Bangladesh opposition politicians allege police are targeting their family members

Ahammad Foyez
Bangladesh opposition politicians allege police are targeting their family members Police accompany arrested members of the opposition Bangladesh Nationalist Party to a local court in Dhaka, Nov. 1, 2023.

Bangladesh’s security forces in recent days have arrested at least six family members of opposition politicians who are in hiding, relatives and party officials said Wednesday.

The arrests, which BenarNews could not independently verify, come amid deadly political violence and mass arrests in the lead-up to a general election expected in January.

At least 10 people have died and thousands have been arrested, local reports say, since the Bangladesh Nationalist Party staged a massive anti-government rally on Oct. 28 to demand that Prime Minister Sheikh Hasina resign to make way for a neutral caretaker government during the polling period.

Ruhul Kabir Rizvi, a senior joint secretary of the BNP, said police have been raiding party members’ houses and picking up relatives if they find the members aren’t present.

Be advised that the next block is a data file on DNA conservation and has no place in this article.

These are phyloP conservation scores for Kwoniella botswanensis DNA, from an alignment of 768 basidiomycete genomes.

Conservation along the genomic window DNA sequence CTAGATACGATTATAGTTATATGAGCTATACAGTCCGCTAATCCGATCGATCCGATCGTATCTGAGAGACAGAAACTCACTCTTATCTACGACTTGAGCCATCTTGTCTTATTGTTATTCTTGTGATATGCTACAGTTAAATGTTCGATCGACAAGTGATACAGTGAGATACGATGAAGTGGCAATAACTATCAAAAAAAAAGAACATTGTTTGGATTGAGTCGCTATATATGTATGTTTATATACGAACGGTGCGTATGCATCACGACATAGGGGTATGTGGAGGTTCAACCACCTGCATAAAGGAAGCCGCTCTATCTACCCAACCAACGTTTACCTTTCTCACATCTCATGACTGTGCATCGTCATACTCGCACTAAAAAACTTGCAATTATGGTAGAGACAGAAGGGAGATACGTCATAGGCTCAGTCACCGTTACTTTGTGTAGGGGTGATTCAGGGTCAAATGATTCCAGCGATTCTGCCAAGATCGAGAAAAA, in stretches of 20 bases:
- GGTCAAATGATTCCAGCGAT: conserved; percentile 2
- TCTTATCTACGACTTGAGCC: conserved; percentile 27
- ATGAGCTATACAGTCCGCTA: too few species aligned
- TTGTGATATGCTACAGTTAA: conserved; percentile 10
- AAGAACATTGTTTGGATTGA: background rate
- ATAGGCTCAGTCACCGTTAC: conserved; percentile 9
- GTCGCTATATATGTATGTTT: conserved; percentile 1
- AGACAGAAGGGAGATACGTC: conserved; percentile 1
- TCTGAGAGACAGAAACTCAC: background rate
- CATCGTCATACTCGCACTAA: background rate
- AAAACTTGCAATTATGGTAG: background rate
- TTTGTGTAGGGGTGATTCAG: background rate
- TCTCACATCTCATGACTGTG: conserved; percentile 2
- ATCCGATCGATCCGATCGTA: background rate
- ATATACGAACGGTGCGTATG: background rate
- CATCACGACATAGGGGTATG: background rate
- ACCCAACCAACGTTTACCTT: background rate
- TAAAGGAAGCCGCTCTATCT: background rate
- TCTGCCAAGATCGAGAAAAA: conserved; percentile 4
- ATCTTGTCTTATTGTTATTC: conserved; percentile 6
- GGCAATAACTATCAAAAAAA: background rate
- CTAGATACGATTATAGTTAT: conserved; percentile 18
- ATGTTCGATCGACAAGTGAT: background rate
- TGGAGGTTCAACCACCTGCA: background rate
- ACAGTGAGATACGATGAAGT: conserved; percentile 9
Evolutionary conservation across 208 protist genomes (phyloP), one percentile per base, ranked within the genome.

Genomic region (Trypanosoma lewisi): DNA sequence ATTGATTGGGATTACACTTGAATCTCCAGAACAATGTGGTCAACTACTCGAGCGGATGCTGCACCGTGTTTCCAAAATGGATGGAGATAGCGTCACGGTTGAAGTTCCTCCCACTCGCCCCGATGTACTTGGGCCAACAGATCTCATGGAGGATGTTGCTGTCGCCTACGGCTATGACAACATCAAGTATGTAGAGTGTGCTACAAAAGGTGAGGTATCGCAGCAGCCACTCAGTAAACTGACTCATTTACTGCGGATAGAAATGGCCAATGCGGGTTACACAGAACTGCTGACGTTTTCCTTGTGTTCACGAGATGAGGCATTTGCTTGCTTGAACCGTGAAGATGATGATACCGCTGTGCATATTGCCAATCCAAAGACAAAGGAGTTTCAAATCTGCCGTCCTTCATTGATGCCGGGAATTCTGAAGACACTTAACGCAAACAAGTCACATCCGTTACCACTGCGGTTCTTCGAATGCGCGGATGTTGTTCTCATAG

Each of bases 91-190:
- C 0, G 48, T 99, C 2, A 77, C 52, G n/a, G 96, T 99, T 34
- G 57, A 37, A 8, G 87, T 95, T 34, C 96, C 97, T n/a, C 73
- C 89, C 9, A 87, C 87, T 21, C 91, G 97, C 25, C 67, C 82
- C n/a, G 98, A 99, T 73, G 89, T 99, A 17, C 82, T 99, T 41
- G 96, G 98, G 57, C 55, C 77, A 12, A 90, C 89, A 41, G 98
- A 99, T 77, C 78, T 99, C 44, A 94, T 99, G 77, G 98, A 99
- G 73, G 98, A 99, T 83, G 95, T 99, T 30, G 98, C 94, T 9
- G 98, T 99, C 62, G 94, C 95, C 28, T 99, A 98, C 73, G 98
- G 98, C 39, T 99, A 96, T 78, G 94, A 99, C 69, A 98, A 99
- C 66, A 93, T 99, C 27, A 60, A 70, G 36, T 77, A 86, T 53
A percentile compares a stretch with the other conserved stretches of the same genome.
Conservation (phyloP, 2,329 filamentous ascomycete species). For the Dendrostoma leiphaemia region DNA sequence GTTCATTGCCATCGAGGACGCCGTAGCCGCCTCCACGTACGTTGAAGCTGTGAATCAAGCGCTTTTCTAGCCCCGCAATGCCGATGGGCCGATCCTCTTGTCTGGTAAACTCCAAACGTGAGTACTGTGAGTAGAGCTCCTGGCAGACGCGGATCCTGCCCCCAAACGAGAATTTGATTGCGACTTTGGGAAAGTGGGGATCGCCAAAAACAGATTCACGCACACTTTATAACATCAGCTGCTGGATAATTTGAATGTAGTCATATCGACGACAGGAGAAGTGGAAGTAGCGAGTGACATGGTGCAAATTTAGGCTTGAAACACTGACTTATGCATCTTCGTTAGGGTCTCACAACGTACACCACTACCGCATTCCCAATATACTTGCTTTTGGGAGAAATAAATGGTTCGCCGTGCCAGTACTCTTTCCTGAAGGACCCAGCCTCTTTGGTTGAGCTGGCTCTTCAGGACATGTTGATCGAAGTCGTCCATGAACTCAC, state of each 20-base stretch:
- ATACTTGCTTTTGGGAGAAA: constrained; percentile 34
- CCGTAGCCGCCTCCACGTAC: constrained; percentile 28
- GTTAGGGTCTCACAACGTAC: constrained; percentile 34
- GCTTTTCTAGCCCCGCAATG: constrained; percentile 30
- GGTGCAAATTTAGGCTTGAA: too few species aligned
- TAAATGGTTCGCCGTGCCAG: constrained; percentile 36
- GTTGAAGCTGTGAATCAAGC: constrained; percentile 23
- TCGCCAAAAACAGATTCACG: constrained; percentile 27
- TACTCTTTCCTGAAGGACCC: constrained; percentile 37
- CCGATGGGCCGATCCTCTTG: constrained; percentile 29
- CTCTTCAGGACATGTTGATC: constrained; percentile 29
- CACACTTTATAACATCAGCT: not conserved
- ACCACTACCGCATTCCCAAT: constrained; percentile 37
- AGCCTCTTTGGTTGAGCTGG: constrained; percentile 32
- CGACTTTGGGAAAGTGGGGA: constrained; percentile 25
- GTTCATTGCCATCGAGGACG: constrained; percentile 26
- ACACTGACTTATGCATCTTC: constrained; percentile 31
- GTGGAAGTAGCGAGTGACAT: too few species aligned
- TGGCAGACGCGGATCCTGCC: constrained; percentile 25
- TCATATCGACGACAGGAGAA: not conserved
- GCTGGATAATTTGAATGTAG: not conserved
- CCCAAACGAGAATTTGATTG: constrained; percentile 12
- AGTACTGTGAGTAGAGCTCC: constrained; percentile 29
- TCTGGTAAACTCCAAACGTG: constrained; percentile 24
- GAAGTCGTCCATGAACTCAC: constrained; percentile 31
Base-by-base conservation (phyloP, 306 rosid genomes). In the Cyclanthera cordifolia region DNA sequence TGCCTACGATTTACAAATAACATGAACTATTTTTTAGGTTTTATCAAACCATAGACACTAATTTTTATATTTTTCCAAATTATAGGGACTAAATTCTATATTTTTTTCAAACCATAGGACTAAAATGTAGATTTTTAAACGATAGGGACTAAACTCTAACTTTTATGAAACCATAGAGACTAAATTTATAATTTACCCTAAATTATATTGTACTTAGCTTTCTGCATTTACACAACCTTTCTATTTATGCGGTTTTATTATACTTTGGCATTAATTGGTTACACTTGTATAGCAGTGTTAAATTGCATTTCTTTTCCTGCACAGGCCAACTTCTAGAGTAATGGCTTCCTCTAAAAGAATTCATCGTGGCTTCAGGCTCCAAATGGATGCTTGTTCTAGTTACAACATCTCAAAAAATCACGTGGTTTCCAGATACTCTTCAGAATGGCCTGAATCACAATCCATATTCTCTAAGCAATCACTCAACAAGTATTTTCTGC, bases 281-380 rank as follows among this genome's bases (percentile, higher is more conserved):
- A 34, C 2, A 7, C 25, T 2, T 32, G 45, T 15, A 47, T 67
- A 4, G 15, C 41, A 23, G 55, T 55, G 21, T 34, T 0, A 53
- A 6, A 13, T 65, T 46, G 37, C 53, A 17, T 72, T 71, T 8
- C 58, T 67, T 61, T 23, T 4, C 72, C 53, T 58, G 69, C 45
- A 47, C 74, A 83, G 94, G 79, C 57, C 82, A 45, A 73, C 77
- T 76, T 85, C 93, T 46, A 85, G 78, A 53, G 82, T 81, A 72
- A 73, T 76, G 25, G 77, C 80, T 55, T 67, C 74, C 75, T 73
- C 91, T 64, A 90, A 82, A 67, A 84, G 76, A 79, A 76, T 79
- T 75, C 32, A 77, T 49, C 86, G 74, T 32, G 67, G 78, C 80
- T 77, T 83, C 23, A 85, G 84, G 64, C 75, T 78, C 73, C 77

“Police have been unjustly detaining fathers, brothers or other family members of the targeted individuals if they don’t find them,” Rizvi told BenarNews.

For instance, Rizvi alleged that police raided student member Amanullah Aman’s Dhaka residence and arrested his brother when they didn’t find Aman.

In Narayanganj, a city neighboring Dhaka, the police also arrested the 65-year-old father-in-law of Salauddin, a local BNP leader, during an overnight raid at his house, Rizvi said.

Nazma Islam, the wife of BNP member Aminul Islam Ashfaq, told reporters that police on Oct. 31 detained two of their teenage sons when they raided their Kishoreganj home outside Dhaka and didn’t find Ashfaq.